New hardware announcements always make for an exciting E3, and while there have been some early leaks this year, the biggest gaming convention kicks off next week and there's a lot we still don't know. So ahead of the show, we decided to round up what we do know to prepare for the big event.
In Sony's case, it seems like it's a safe bet that a new PlayStation 4 — which we're calling PlayStation 4.5 for this story, though that will likely not be its official name — will be announced.
Not up to speed yet? No problem.
Wait, wasn’t the PlayStation 4 released not that long ago?
Yeah, Sony released PS4 back in 2013. It’s been on shelves for a little under three years, but earlier this year the industry started hearing noise Sony was gearing up for an update.
What kind of update?
The first whispers came from Kotaku in March. Its report claimed that Sony was working on a "PS4.5," which it noted might not be an official name. The report also mentioned that Sony's team was informing developers about the new hardware so they could prepare accordingly.
This was then backed up by a separate report from The Wall Street Journal, which also mentioned a new, more powerful, machine would be coming.
According to the Kotaku report, the PS4.5 will feature an upgraded GPU to support games at 4K resolution, alongside more processing power. Many have speculated that this will allow developers to create high-end, visually ambitious PlayStation VR games, which require more juice than normal PS4 games. Updating the PS4 with more graphics power will help it compete against PC-based headsets such as the HTC Vive and Oculus Rift.
According to a report from Giant Bomb, the PS4's current 1.6GHz CPU will be upgraded to 2.1GHz, the GPU will move from an AMD GCN 18 CUs at 800 MHz to 36 CUs at 911 MHz, and the 8GB of DDR5 RAM will jump from 176 GB/s to 218.
But wait ... I already own a PS4! What happens to me?
This is where it gets a little weird. Giant Bomb’s report found that not only was the PS4.5 alive and well, but that it is codenamed “Neo” — and has a preliminary price point of $399.
The big finding from this report, though, is that PlayStation developers will now have to create two versions of every game: one version for the normal PS4, and another that can take advantage of the power of PS4.5.
So if I have the old console, I won’t miss out on any games?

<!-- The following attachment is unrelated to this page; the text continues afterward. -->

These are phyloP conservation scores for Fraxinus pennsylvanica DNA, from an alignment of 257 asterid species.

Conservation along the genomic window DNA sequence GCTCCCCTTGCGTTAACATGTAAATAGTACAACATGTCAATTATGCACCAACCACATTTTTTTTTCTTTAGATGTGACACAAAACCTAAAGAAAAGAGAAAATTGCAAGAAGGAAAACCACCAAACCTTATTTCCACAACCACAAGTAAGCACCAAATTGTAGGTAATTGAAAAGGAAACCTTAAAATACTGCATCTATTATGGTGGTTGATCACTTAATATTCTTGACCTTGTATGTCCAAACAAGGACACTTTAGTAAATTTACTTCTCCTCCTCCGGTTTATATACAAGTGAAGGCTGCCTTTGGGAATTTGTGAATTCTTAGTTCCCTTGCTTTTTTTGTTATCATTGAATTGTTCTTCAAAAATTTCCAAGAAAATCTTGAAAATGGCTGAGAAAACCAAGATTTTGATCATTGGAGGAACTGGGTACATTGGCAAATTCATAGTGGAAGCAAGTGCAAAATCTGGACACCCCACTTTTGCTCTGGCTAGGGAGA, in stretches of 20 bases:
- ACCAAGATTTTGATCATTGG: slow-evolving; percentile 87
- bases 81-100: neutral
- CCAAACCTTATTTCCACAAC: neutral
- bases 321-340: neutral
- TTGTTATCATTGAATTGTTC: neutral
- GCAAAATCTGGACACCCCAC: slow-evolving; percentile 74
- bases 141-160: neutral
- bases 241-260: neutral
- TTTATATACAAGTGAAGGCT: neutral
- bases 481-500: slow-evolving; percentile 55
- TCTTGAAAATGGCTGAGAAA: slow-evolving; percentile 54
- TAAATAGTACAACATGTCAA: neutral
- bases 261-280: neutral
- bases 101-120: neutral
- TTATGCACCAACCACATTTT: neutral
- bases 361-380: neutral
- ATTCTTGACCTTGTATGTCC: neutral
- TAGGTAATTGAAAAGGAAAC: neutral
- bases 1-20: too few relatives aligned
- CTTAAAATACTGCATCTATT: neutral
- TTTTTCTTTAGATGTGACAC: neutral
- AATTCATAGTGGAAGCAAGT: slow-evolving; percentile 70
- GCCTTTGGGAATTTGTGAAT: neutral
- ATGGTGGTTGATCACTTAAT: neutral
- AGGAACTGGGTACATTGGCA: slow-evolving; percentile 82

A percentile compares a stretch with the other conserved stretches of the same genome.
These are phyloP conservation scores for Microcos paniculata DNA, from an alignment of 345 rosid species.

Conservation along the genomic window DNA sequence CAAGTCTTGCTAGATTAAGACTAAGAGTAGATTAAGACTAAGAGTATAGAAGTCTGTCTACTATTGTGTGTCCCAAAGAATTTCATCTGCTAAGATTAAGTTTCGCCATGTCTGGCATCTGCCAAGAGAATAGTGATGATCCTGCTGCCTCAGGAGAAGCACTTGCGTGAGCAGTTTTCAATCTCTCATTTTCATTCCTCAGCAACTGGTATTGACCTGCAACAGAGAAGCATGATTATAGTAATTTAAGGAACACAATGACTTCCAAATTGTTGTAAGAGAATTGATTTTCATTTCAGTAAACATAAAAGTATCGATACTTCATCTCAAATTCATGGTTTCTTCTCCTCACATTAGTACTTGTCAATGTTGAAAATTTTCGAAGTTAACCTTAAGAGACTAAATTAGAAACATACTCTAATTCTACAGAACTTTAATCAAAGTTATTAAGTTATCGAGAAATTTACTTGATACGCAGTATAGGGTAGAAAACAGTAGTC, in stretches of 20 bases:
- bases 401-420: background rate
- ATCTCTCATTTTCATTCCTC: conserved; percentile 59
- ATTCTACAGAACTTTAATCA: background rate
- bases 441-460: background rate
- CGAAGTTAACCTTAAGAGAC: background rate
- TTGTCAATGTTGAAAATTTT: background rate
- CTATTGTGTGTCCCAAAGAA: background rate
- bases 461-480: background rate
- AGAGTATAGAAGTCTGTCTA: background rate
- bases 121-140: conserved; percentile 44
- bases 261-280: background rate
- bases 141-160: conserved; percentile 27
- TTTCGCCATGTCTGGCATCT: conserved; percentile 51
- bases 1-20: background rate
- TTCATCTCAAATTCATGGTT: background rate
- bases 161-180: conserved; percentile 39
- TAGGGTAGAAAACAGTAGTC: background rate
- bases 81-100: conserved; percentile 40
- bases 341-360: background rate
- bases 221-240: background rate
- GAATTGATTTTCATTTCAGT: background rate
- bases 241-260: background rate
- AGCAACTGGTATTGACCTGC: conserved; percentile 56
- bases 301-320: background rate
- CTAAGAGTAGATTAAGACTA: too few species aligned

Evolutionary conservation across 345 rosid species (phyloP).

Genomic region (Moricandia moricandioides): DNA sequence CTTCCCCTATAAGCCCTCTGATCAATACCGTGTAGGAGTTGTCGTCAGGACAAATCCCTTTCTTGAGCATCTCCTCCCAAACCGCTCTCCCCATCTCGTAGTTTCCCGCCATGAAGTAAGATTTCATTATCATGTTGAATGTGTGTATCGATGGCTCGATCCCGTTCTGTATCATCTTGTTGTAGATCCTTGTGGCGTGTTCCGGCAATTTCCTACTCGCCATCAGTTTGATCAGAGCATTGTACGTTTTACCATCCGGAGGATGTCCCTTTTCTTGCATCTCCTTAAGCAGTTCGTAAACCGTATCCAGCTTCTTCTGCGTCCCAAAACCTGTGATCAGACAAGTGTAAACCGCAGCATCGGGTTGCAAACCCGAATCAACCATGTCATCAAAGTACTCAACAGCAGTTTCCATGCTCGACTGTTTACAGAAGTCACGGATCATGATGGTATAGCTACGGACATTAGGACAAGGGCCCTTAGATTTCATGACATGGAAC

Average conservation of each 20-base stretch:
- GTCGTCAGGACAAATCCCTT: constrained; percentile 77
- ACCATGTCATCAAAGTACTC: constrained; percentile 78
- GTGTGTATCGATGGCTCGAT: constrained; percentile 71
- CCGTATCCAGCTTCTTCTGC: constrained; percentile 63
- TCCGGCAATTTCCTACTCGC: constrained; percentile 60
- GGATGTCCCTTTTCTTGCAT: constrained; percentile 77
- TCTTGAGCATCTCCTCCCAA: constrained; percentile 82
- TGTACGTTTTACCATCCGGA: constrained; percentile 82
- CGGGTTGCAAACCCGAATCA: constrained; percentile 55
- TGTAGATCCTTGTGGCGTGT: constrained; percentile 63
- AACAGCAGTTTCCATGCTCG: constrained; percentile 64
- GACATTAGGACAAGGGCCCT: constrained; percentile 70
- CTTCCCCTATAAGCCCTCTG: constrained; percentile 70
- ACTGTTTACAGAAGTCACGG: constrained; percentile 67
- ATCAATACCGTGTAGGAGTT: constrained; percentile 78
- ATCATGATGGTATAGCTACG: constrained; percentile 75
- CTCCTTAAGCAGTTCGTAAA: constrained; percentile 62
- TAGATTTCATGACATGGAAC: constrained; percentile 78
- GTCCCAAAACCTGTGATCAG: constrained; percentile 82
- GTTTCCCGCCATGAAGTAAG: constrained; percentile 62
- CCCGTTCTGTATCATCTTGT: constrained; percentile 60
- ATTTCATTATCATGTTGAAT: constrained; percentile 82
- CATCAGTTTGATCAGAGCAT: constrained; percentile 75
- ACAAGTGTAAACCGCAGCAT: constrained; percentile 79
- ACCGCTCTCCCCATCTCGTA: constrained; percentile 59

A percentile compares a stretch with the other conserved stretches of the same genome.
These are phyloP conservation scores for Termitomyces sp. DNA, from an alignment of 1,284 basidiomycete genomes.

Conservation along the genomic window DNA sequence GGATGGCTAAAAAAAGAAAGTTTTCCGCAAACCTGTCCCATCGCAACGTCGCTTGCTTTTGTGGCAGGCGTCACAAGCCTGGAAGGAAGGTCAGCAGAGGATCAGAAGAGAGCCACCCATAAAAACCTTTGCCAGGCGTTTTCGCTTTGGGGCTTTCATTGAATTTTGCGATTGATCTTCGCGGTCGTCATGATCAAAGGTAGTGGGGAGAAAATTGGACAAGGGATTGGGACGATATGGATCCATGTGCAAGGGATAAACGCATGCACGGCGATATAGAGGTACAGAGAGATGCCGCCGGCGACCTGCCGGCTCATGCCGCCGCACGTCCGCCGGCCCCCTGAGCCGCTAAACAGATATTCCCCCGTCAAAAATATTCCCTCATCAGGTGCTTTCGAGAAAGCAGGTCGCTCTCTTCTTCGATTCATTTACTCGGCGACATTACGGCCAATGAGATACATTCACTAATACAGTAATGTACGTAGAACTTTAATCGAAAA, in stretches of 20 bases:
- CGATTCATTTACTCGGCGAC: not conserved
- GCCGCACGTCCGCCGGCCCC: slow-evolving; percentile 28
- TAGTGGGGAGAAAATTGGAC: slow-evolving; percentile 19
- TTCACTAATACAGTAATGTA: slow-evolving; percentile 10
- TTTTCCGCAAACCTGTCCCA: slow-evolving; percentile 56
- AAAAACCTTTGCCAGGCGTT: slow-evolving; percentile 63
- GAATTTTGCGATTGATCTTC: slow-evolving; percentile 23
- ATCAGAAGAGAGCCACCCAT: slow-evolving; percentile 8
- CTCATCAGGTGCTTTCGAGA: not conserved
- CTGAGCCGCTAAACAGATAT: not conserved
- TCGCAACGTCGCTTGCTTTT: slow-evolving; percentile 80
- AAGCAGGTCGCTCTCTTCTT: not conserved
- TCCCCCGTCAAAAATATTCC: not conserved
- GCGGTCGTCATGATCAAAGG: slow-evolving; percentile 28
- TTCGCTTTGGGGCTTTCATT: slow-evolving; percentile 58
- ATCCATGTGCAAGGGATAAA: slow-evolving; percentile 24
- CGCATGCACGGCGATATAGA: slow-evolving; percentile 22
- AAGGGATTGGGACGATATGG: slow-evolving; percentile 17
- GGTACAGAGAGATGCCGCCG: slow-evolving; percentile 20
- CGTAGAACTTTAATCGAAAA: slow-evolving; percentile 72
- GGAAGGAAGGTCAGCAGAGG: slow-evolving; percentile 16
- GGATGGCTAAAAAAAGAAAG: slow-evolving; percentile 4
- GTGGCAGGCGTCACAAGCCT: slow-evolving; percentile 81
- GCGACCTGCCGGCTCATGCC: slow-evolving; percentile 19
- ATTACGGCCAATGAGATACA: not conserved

It looks that way. The Giant Bomb report states Sony is going to great lengths to ensure PS4 and PS4.5 owners all have the same content experience, so developers won't be allowed to create custom content for PS4.5. So, for instance, a company like Activision won’t be able to create custom DLC for Call of Duty that only plays on the PS4.5. It’ll have to be available on both consoles.
Giant Bomb's report also says developers will have the ability to create patches for older games to bring them up to the PS4.5’s new graphical standards.
Sounds like I won’t miss anything by having the old PS4 then.
Yes and no.
According to a rumor published in EDGE magazine, the reason Sony put PS4.5 into development in the first place is because the original PS4 won’t be able to deliver a high quality VR experience. In that story, the source described such performance as "terrible."
Now, that remains to be seen. We've played early PlayStation VR games and have had pretty good experiences with them. But assuming the PS4.5 is indeed coming, games will almost certainly run better on the new machine.
Could it be smaller than the current model?
None of the early reports have specifically indicated the PS4.5 will be smaller, but that wouldn’t be a total surprise. After all, Sony has released smaller versions of PS1, PS2 and PS3 in the past. Given that Microsoft is more than likely debuting an updated, slimmed-down version of the Xbox One, it would make sense for Sony to take a similar approach.
Sounds like this is definitely happening, then.
There are now multiple independent reports suggesting Sony is updating its hardware, so yeah, it’s probably happening.
The only question is when. Some rumors have indicated Sony may wait until Tokyo Game Show in September to reveal the hardware. But with just a few days until E3, all eyes are on Los Angeles. If Microsoft is debuting its new hardware next week, it would seem logical for Sony to do the same.